Several weeks ago, the Loop reached out to East Texans through social media with this statement and question: The Tyler Loop wants to hear from you. What do you wish people knew about being Black in East Texas?
Thankfully, we received numerous responses. I shared these with local artist Caden Zips, who took the words of Charles Parkes III, Catreva Beasley and Day-Shawn Miller as inspiration for his drawings. My hope is that these powerful words, in collaboration with artistic images, create a medium through which East Texans can develop deeper understanding of our shared history and present challenges.
Charles Parkes III
“Where do I begin? Remembering not being allowed to play with white children when my mother enrolled me in the first integrated day care in Palestine, TX; the “school yard rules” I had to abide by in elementary; being told I’m going to end up with a “track record” in my late teens/early adult years; being told “we don’t listen to rap music,” when I asked if we could change radio stations where I worked at a law office, before I even said which station I was going to recommend. How about the number of times store loss prevention followed me around from the 1990s to the 2010s?”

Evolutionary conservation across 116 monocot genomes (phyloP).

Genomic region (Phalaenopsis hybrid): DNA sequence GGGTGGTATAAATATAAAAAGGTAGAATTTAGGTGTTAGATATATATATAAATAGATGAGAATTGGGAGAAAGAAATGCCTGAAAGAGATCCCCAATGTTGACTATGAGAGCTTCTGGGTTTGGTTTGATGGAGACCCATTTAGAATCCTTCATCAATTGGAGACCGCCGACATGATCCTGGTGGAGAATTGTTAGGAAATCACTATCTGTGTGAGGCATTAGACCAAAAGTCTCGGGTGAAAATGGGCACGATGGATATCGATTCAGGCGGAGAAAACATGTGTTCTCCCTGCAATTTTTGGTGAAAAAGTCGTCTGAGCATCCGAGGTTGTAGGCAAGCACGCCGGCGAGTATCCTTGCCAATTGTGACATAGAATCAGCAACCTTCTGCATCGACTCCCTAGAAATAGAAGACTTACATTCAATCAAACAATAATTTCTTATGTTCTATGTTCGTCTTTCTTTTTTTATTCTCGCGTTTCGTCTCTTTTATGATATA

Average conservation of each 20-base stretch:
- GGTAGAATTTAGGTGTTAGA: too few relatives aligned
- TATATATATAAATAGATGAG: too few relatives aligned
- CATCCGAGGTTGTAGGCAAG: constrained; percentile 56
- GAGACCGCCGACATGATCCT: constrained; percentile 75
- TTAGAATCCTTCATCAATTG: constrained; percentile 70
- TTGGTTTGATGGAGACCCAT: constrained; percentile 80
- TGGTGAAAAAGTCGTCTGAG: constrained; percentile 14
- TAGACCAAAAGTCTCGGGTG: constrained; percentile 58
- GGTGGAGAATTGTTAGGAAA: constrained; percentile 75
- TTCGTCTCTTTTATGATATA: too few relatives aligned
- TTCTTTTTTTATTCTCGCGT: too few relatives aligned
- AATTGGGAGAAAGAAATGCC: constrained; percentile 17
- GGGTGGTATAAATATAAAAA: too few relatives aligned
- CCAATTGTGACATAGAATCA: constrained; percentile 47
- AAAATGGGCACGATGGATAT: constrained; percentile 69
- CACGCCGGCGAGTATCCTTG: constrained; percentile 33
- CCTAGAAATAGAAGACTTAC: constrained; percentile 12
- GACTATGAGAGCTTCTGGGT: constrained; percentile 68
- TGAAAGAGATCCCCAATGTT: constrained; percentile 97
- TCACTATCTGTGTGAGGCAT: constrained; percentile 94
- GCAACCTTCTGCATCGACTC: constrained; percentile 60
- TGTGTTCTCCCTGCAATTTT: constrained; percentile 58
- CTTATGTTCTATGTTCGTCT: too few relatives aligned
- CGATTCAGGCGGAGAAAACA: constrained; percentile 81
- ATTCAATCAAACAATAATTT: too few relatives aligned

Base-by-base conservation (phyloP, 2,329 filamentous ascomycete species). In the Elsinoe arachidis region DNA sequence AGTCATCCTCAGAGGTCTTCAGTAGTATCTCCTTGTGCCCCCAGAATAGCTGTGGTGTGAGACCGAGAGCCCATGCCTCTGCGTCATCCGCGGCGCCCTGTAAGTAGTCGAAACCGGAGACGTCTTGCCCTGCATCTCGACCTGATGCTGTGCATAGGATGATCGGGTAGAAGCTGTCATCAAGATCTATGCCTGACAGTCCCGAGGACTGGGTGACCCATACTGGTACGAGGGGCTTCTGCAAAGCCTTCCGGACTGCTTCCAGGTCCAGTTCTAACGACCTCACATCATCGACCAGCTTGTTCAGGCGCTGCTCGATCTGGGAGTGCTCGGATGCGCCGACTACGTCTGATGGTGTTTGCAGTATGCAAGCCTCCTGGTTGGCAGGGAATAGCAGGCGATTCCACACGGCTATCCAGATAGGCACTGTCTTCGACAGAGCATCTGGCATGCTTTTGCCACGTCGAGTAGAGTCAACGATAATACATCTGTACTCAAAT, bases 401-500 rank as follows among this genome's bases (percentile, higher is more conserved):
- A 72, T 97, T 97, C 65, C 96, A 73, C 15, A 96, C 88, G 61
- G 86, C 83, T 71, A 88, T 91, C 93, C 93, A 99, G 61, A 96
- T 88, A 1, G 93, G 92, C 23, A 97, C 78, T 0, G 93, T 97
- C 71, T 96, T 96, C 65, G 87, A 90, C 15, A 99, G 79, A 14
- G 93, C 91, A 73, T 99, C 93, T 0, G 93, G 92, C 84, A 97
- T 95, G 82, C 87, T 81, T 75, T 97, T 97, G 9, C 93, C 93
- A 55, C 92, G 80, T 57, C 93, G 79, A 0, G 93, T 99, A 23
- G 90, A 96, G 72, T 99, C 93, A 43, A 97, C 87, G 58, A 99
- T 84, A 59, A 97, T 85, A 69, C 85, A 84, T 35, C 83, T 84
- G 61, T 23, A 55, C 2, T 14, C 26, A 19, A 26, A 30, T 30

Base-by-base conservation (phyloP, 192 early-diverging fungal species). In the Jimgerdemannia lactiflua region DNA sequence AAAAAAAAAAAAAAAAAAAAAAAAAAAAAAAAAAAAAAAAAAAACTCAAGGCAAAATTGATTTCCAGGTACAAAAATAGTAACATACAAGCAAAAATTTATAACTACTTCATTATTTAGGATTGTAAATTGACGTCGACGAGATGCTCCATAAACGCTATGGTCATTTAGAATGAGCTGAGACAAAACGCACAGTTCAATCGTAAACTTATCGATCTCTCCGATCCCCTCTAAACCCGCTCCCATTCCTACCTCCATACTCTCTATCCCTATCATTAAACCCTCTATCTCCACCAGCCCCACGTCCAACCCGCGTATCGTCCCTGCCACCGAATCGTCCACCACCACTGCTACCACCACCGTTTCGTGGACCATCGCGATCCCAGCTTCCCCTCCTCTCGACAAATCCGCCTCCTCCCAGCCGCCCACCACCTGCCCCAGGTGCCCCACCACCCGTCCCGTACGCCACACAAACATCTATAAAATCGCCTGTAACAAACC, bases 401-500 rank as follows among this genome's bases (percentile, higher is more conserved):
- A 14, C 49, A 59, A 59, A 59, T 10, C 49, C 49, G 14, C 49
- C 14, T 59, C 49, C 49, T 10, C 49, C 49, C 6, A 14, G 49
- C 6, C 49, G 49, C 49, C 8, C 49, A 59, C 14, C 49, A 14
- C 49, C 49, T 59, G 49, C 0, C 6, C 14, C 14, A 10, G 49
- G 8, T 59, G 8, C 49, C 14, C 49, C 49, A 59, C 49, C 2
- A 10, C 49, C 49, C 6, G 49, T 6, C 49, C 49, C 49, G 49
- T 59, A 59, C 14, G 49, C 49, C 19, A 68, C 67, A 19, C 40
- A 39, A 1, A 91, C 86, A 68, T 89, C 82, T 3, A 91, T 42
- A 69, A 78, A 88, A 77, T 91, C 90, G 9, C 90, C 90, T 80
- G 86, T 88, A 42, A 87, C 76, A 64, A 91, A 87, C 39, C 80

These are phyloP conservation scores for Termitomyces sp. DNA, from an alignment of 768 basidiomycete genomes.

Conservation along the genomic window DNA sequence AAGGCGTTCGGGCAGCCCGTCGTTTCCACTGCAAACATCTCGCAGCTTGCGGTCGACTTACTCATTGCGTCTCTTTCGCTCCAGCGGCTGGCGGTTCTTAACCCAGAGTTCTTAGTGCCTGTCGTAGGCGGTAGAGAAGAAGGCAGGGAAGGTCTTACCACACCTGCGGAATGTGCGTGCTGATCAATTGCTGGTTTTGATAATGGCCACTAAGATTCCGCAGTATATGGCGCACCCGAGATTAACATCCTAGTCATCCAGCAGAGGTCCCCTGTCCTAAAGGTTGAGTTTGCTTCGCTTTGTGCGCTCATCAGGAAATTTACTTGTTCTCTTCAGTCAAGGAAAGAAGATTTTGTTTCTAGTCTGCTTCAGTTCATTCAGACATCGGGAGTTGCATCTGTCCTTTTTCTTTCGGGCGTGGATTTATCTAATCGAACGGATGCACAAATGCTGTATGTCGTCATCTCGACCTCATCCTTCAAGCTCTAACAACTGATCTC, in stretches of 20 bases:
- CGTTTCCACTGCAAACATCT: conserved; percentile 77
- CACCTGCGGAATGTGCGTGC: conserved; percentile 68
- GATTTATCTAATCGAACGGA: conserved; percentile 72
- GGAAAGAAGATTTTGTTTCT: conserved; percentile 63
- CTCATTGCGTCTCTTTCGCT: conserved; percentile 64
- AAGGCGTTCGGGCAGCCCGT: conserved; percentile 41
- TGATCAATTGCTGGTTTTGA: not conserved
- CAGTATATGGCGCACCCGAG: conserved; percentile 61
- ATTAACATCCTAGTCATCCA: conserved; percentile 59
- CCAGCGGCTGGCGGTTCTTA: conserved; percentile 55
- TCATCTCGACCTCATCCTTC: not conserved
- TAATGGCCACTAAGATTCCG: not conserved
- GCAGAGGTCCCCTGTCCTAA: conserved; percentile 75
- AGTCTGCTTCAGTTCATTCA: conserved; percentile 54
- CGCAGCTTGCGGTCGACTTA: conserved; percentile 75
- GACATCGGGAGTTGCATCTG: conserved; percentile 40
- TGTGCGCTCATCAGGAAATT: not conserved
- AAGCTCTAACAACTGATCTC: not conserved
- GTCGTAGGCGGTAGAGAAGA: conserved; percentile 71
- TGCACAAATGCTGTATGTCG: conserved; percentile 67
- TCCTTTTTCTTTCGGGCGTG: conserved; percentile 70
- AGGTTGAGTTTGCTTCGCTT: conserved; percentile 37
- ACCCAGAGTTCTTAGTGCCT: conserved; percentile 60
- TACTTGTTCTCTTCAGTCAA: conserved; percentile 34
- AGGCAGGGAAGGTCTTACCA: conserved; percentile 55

“There is fear every time lights flash behind me, or I see cops approaching. I get concerned when I see cops pulling Black kids out of cars, lining them up to be searched — to find nothing. This should not be happening.”
“It doesn’t take three police cars to pull up on me for a traffic violation. It’s just me. One alone is terrifying enough. And yes, I am speaking from personal experience.”
Caden Zips is a Tyler native. A graduate of Robert E. Lee High School, will be attending the University of Texas at Austin in the fall as a major in studio art.
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